Additionally, there is provided, in accordance with a preferred embodiment of the present invention, a method for verifying the azimuth of a compass. The compass includes an attitude determining device and an tilt sensor. The method includes the steps of:

determining the attitude of the compass with reference to the earth's axis from the attitude determining device; and

determining the elevation of the compass from the inertial sensor;

determining a predicted azimuth value from the elevation and the compass attitude; and

comparing the azimuth of the compass, obtained from the step of determining the attitude of the compass with reference to the earth's axis, with the predicted azimuth value.

In addition, there is provided, in accordance with a preferred embodiment of the present invention, a method for determining the azimuth of a target from a platform remotely located from the target. The platform includes a base, a rotating component connected to the base, an elevating component connected to the rotating component, an attitude determining device attached to the rotating component and a rangefinder connected to the elevating component.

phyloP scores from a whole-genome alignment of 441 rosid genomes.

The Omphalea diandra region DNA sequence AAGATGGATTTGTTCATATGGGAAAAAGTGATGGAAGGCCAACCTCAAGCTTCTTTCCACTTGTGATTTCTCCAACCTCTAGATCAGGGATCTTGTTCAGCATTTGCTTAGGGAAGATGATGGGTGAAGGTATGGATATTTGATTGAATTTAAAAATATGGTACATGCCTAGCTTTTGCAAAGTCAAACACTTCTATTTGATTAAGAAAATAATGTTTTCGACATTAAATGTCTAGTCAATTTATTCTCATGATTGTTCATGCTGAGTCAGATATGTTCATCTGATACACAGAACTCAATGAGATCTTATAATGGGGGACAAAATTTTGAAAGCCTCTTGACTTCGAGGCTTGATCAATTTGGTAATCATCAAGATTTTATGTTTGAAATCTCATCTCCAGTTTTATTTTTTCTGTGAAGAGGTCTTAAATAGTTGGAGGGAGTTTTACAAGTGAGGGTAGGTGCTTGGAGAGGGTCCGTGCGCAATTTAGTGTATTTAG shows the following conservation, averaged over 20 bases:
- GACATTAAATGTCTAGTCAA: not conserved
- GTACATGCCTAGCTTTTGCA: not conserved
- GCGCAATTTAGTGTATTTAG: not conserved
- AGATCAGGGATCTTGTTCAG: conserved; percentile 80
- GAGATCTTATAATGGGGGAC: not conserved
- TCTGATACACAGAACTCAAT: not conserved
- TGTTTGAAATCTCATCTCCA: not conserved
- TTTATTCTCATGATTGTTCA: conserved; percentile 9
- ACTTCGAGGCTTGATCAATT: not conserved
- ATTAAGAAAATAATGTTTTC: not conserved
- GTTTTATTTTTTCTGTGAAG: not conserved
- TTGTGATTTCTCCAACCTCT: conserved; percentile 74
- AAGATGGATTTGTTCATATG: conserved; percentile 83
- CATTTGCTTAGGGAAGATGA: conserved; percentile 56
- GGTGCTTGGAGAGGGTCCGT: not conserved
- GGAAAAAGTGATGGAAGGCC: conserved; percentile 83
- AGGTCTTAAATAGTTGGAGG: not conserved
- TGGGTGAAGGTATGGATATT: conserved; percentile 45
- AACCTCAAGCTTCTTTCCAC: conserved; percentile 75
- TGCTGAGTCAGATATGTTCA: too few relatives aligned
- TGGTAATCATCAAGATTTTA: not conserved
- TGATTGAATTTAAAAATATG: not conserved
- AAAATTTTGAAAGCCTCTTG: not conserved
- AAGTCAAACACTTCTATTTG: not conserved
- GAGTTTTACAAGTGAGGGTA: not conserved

The method includes the steps of:

a) determining the attitude of the platform from the attitude determining device;

b) determining the distance from the platform to the target using the rangefinder;

c) assuming a first iteration value of elevation α1 of the elevating component;

d) determining an assumed position Na, Ea) and height ha of the target from the attitude of the platform and the distance;

e) obtaining the height (hdtm) for the target from Digital Terrain Map (DTM) data

f) comparing the calculated height ha wit the height (hdtm);

g) if height ha is not approximately equal (within predetermined parameters) to hdtm;

i) select a second iteration value of elevation α2; and

ii) repeat steps d)-f).

In addition, there is also provided, in accordance with a preferred embodiment of the present invention, a method for determining the azimuth of an elevating component connected to a rotation component, the rotating component connected to a platform. The method includes the steps of:

determining the azimuth of the rotating component;

calculate the elevation of the rotating component utilizing the tilt sensor; and

calculating the elevation of the elevating component according to the method described hereinabove thereby to determine the azimuth.